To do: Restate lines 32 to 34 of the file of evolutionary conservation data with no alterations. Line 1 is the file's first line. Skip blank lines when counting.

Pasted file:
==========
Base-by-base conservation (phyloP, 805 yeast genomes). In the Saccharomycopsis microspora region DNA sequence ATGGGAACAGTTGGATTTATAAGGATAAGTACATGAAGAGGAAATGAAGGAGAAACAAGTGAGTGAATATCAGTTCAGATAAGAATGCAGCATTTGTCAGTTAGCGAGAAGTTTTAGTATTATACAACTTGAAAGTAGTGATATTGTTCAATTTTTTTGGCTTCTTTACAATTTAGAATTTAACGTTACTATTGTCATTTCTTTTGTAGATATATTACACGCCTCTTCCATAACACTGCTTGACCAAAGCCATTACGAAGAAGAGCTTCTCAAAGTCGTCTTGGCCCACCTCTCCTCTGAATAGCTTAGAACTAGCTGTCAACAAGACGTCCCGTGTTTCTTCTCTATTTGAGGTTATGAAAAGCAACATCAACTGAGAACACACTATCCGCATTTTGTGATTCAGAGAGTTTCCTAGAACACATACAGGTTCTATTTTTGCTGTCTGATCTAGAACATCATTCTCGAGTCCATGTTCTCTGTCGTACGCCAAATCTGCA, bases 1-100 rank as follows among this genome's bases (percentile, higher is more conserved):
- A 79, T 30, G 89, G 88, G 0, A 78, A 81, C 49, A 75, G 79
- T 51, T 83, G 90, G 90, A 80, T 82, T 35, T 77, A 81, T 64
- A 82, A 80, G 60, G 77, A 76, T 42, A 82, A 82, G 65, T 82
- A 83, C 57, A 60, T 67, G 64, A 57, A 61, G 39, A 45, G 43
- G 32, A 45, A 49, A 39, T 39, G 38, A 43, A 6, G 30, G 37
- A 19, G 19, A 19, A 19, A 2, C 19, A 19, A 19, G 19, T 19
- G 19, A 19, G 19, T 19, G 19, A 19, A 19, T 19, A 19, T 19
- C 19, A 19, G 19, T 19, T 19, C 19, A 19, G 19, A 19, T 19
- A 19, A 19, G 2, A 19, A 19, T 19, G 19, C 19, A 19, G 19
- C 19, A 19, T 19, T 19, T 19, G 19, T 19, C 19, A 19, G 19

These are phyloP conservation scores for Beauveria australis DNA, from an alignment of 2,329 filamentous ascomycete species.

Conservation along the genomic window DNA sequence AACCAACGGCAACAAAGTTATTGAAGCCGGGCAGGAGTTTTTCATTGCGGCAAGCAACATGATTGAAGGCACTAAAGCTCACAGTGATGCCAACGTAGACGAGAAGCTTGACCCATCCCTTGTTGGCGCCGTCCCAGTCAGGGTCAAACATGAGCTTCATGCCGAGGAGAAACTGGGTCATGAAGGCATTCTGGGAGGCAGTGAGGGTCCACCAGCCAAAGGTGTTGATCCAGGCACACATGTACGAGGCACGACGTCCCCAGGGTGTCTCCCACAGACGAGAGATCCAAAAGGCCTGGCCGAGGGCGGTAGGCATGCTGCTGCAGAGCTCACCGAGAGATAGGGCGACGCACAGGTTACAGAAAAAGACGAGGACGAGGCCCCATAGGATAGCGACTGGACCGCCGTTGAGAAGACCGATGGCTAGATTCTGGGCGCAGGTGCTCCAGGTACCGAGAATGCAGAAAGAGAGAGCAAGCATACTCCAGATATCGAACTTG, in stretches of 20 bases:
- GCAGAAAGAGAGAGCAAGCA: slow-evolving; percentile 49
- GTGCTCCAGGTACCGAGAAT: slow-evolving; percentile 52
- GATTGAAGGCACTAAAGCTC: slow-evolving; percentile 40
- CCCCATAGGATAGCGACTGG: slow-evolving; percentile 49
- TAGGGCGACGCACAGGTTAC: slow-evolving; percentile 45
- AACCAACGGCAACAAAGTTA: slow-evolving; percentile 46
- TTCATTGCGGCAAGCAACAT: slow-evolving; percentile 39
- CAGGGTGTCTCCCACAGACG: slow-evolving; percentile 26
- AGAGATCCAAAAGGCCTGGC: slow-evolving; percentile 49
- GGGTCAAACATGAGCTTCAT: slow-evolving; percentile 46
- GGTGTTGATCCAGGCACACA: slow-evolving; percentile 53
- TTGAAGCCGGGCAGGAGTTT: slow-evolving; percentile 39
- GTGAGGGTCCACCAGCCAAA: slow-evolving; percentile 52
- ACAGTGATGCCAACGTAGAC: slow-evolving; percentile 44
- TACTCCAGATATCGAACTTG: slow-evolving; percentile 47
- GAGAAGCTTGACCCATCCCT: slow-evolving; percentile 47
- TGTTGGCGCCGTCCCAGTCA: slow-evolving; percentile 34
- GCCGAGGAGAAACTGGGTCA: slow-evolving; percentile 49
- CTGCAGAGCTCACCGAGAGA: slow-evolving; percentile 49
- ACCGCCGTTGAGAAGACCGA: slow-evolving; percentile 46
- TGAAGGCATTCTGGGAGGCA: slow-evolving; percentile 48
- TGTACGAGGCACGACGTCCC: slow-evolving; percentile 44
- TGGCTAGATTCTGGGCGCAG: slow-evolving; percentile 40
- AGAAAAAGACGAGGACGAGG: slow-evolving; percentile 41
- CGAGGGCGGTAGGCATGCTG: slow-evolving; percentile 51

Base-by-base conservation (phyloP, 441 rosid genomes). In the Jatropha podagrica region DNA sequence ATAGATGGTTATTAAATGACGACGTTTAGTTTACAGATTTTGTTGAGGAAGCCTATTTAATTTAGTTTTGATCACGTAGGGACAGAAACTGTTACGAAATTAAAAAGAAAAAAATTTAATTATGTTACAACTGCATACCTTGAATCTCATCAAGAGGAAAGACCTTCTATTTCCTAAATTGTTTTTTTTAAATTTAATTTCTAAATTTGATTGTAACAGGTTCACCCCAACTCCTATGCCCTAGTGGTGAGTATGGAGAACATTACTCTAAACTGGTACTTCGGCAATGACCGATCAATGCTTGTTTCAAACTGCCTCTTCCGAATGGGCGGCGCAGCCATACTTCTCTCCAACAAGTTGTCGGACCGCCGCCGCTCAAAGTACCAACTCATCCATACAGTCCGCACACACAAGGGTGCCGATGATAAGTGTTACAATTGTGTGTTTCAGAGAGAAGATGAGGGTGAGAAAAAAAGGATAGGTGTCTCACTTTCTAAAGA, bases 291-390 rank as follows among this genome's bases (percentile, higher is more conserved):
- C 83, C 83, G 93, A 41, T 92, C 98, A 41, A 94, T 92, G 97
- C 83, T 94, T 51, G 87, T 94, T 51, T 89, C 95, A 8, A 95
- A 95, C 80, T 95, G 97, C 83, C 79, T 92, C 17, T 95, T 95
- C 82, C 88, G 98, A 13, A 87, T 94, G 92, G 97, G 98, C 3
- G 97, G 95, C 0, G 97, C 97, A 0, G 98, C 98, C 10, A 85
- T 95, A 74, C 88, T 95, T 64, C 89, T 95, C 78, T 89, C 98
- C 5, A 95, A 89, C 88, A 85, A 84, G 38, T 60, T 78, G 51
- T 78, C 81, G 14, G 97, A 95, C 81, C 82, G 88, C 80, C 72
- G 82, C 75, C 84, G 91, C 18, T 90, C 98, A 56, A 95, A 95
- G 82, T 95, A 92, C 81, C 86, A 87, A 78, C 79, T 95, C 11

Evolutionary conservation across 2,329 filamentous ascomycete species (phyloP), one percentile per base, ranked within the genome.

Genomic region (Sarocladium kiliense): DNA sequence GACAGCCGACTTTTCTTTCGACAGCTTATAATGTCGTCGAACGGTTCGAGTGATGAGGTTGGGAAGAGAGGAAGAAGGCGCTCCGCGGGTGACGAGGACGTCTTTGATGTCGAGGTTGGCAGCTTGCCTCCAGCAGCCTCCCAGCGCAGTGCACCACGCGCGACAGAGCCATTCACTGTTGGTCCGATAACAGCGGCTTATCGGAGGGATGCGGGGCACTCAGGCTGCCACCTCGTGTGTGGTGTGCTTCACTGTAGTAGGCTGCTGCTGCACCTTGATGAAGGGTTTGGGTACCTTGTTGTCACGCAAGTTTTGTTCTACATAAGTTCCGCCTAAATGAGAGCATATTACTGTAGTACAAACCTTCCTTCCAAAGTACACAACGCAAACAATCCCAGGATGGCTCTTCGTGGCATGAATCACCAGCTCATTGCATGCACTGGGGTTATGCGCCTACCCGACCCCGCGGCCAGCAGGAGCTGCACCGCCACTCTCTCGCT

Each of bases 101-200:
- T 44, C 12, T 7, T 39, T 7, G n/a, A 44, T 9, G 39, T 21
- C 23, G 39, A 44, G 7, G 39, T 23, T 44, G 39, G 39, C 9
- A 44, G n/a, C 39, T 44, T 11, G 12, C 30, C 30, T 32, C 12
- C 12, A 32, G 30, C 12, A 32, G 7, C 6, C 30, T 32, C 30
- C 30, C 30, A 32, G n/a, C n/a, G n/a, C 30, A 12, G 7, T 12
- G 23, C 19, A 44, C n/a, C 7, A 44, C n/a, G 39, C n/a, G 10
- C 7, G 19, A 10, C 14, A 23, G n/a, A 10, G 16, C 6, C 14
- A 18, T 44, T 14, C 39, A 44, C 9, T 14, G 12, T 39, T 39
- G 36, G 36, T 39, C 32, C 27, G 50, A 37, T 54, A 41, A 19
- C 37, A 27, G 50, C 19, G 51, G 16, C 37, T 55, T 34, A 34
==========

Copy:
- CTGCAGAGCTCACCGAGAGA: slow-evolving; percentile 49
- ACCGCCGTTGAGAAGACCGA: slow-evolving; percentile 46
- TGAAGGCATTCTGGGAGGCA: slow-evolving; percentile 48